Typewriters, and the Future of Vermont



Last Sunday afternoon, a friend invited me to accompany her to a screening of Doug Nichol’s new documentary film, “California Typewriter,” at Middlebury’s Town Hall Theater.

Sunday afternoons are usually times I set aside to write this column, but the opportunity to go with an (adult!) friend to watch a film (for adults!) was too good to pass up.

As you may have guessed, I don’t get out much. The last film I saw in a theater was the animated Disney feature, “Moana,” watched a year ago in the company of my children. So you may take my film criticism with a grain of salt, but I’d encourage anyone who’s able to see “California Typewriter” to do so. It’s a beautifully made and thought provoking documentary — an excellent way to spend two winter hours.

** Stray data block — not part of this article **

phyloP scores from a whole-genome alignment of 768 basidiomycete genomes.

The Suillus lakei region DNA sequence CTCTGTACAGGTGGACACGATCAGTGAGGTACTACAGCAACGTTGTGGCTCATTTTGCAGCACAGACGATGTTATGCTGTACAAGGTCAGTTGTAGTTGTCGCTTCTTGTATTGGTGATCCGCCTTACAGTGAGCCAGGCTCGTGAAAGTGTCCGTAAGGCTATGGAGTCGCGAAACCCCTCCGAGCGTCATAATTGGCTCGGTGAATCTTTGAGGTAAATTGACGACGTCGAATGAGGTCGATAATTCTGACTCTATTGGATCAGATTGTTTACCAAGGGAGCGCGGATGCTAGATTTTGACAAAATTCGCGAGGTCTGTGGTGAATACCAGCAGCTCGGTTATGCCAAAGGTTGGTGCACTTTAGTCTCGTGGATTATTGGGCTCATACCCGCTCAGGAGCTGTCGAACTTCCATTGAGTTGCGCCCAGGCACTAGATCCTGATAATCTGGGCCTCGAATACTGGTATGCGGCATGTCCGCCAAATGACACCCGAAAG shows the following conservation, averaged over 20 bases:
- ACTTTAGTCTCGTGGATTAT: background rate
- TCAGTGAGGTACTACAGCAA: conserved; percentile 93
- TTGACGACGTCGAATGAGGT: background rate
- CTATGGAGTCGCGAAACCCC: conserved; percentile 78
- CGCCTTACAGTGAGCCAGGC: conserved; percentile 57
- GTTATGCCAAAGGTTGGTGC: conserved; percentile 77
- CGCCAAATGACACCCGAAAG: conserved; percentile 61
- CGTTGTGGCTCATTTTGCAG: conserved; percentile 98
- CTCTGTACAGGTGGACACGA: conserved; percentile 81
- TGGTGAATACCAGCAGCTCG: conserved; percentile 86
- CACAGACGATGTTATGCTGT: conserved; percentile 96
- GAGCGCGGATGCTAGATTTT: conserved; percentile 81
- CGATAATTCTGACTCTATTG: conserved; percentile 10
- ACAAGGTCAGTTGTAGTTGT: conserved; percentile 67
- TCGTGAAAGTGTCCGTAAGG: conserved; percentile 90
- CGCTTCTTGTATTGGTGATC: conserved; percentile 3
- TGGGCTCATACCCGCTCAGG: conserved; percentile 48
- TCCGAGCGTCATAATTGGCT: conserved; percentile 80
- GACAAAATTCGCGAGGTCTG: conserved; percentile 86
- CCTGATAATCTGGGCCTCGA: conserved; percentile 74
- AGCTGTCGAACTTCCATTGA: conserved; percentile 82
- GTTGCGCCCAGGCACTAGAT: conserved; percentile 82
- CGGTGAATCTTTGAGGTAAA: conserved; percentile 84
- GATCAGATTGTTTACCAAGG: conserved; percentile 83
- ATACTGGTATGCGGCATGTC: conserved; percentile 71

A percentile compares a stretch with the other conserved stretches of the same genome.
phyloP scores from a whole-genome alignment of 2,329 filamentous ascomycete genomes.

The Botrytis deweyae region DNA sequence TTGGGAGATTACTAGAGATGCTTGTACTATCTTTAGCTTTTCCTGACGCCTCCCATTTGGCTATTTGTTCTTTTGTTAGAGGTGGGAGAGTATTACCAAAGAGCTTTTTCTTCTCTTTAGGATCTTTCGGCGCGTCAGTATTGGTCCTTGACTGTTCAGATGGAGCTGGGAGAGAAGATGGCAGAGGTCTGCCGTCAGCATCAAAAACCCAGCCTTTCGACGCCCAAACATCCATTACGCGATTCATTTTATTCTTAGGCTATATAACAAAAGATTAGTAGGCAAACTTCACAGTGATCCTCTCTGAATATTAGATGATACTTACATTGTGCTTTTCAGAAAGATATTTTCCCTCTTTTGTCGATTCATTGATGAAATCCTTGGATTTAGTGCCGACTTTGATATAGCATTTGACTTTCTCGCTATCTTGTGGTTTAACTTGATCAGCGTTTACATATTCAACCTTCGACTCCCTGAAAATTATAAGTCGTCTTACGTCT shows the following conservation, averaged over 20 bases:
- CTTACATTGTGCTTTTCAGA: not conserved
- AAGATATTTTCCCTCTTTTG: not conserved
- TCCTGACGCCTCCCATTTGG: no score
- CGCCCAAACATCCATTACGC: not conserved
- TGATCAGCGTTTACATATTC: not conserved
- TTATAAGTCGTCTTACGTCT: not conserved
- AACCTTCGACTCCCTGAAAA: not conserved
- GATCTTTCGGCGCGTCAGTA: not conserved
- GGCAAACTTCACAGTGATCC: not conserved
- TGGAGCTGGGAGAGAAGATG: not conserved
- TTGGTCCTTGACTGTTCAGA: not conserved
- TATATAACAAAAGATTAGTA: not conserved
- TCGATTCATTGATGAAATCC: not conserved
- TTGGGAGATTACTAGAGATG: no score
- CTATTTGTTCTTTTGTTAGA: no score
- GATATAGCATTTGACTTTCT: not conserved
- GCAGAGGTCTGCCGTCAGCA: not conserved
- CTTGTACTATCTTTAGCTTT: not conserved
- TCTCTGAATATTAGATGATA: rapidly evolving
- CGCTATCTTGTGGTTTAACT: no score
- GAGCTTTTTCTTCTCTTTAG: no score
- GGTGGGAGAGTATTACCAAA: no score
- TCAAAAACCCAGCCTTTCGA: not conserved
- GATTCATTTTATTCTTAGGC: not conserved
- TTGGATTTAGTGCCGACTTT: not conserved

“California Typewriter” is a love song to typewriters, specifically the manual typewriter. Its praises are sung by voices including actor Tom Hanks, musician John Mayer, historian David McCullough, and playwright Sam Shepard. The film’s title is taken from the name of a family-run typewriter store in Berkeley, California — one of the last standing typewriter repair shops in America. And the tension that the film explores is: Will the peculiar retro charm of the typewriter enable it to endure (and California Typewriter to remain in business) in our fast-paced digital culture?

Click here to continue reading this week’s “Faith in Vermont” column in The Addison Independent. 

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